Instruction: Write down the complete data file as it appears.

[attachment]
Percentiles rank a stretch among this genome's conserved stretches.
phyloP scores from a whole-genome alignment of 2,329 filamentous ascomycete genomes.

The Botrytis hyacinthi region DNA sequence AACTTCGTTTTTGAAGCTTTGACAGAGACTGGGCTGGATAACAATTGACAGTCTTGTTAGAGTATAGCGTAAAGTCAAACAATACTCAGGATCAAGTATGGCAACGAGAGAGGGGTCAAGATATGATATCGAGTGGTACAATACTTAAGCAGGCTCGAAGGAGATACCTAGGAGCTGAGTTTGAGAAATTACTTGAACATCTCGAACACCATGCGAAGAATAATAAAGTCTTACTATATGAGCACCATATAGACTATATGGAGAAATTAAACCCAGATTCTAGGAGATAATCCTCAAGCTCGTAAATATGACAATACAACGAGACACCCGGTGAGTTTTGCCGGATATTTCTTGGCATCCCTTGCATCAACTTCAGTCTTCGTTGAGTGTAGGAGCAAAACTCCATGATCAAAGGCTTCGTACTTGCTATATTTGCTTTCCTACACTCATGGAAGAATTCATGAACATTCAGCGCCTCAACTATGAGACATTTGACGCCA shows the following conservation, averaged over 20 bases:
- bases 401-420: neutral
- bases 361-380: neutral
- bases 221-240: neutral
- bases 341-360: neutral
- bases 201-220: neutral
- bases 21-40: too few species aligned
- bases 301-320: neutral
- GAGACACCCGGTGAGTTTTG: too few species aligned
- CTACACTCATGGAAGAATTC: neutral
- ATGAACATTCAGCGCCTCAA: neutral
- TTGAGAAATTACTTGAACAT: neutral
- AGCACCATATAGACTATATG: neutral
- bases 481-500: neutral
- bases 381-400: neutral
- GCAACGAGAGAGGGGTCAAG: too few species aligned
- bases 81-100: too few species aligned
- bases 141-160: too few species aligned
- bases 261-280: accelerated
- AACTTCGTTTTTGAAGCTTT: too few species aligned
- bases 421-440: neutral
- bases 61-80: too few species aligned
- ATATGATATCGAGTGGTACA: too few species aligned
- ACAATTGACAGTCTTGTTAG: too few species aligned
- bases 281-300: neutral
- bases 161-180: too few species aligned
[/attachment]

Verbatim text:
Percentiles rank a stretch among this genome's conserved stretches.
phyloP scores from a whole-genome alignment of 2,329 filamentous ascomycete genomes.

The Botrytis hyacinthi region DNA sequence AACTTCGTTTTTGAAGCTTTGACAGAGACTGGGCTGGATAACAATTGACAGTCTTGTTAGAGTATAGCGTAAAGTCAAACAATACTCAGGATCAAGTATGGCAACGAGAGAGGGGTCAAGATATGATATCGAGTGGTACAATACTTAAGCAGGCTCGAAGGAGATACCTAGGAGCTGAGTTTGAGAAATTACTTGAACATCTCGAACACCATGCGAAGAATAATAAAGTCTTACTATATGAGCACCATATAGACTATATGGAGAAATTAAACCCAGATTCTAGGAGATAATCCTCAAGCTCGTAAATATGACAATACAACGAGACACCCGGTGAGTTTTGCCGGATATTTCTTGGCATCCCTTGCATCAACTTCAGTCTTCGTTGAGTGTAGGAGCAAAACTCCATGATCAAAGGCTTCGTACTTGCTATATTTGCTTTCCTACACTCATGGAAGAATTCATGAACATTCAGCGCCTCAACTATGAGACATTTGACGCCA shows the following conservation, averaged over 20 bases:
- bases 401-420: neutral
- bases 361-380: neutral
- bases 221-240: neutral
- bases 341-360: neutral
- bases 201-220: neutral
- bases 21-40: too few species aligned
- bases 301-320: neutral
- GAGACACCCGGTGAGTTTTG: too few species aligned
- CTACACTCATGGAAGAATTC: neutral
- ATGAACATTCAGCGCCTCAA: neutral
- TTGAGAAATTACTTGAACAT: neutral
- AGCACCATATAGACTATATG: neutral
- bases 481-500: neutral
- bases 381-400: neutral
- GCAACGAGAGAGGGGTCAAG: too few species aligned
- bases 81-100: too few species aligned
- bases 141-160: too few species aligned
- bases 261-280: accelerated
- AACTTCGTTTTTGAAGCTTT: too few species aligned
- bases 421-440: neutral
- bases 61-80: too few species aligned
- ATATGATATCGAGTGGTACA: too few species aligned
- ACAATTGACAGTCTTGTTAG: too few species aligned
- bases 281-300: neutral
- bases 161-180: too few species aligned